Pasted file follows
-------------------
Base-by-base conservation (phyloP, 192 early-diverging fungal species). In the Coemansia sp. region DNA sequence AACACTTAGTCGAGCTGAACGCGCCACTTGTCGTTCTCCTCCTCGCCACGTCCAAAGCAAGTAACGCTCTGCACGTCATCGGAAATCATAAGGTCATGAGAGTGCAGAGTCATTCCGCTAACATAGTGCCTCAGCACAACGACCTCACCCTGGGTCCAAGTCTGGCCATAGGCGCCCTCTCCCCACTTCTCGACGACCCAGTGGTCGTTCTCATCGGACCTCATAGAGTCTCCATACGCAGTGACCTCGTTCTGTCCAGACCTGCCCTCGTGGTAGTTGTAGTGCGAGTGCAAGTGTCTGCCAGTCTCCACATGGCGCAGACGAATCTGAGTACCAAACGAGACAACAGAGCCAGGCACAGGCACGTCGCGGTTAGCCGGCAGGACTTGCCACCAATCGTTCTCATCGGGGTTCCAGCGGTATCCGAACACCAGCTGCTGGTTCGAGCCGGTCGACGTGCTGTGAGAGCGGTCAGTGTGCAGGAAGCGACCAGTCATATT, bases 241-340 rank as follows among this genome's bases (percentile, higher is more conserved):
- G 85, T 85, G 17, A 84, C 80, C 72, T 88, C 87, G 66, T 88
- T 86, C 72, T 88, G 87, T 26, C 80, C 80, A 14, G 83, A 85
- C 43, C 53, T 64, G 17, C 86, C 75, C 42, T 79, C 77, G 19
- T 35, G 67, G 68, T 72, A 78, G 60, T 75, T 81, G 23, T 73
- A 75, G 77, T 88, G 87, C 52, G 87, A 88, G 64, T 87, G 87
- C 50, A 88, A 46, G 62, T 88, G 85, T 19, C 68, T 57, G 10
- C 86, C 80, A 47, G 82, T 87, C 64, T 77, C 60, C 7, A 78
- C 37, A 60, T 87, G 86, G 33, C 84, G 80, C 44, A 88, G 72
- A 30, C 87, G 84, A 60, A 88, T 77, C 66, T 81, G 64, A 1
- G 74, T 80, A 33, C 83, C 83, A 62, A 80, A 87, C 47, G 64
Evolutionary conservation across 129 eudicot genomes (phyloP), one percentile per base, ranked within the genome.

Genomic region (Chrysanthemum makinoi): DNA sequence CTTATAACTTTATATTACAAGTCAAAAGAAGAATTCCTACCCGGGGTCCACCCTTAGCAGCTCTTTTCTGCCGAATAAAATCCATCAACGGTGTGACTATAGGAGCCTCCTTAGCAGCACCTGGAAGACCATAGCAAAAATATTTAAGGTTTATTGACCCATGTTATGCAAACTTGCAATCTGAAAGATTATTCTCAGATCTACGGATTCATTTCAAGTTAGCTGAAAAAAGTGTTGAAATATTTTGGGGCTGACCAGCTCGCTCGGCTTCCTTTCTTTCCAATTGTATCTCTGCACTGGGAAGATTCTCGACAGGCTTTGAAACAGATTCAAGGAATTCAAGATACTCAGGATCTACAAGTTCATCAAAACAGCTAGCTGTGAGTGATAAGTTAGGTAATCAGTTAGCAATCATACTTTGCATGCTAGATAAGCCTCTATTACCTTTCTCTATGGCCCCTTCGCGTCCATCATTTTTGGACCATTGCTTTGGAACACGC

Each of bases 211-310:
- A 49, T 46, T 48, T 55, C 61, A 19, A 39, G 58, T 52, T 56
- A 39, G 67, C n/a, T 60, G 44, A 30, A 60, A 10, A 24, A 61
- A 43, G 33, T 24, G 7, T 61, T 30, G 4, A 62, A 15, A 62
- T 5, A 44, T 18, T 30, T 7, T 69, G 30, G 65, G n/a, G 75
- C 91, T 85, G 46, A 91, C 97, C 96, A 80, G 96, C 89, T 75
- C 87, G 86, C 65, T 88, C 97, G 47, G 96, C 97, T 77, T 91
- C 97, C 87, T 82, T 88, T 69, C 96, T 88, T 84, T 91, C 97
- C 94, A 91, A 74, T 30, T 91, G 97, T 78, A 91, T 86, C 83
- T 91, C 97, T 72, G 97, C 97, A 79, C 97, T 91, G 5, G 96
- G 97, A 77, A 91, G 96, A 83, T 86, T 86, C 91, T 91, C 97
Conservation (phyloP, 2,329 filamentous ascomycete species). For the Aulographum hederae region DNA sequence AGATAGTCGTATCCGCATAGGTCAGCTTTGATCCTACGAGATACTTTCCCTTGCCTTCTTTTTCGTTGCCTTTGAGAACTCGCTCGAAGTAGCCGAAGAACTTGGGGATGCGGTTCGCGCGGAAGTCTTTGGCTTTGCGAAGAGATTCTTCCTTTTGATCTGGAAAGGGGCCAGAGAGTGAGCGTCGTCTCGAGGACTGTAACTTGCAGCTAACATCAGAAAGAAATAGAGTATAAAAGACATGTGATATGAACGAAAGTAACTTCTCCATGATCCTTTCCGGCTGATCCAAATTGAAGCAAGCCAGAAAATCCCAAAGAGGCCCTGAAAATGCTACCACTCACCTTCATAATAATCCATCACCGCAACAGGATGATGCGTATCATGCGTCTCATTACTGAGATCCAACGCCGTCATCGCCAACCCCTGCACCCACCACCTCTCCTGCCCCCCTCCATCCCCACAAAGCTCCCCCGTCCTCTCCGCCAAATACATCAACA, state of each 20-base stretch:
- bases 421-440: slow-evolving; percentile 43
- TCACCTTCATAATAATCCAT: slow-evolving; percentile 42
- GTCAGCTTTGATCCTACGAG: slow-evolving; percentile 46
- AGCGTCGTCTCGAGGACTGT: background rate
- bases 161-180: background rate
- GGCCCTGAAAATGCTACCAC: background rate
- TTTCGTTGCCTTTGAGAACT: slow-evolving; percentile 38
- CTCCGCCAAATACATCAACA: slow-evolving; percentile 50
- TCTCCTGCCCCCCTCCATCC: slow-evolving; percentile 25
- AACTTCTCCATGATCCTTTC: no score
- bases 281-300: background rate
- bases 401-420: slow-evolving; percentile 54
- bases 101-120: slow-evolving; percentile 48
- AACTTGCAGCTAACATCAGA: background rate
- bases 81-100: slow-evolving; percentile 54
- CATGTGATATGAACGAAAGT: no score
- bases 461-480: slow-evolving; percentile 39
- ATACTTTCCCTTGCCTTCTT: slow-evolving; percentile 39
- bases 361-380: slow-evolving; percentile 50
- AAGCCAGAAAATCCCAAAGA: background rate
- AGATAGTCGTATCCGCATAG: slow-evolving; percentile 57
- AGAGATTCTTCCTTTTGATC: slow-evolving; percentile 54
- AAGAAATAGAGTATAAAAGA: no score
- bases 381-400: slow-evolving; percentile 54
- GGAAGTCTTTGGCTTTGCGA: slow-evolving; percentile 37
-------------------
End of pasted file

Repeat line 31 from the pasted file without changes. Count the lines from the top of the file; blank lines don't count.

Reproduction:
- GGCCCTGAAAATGCTACCAC: background rate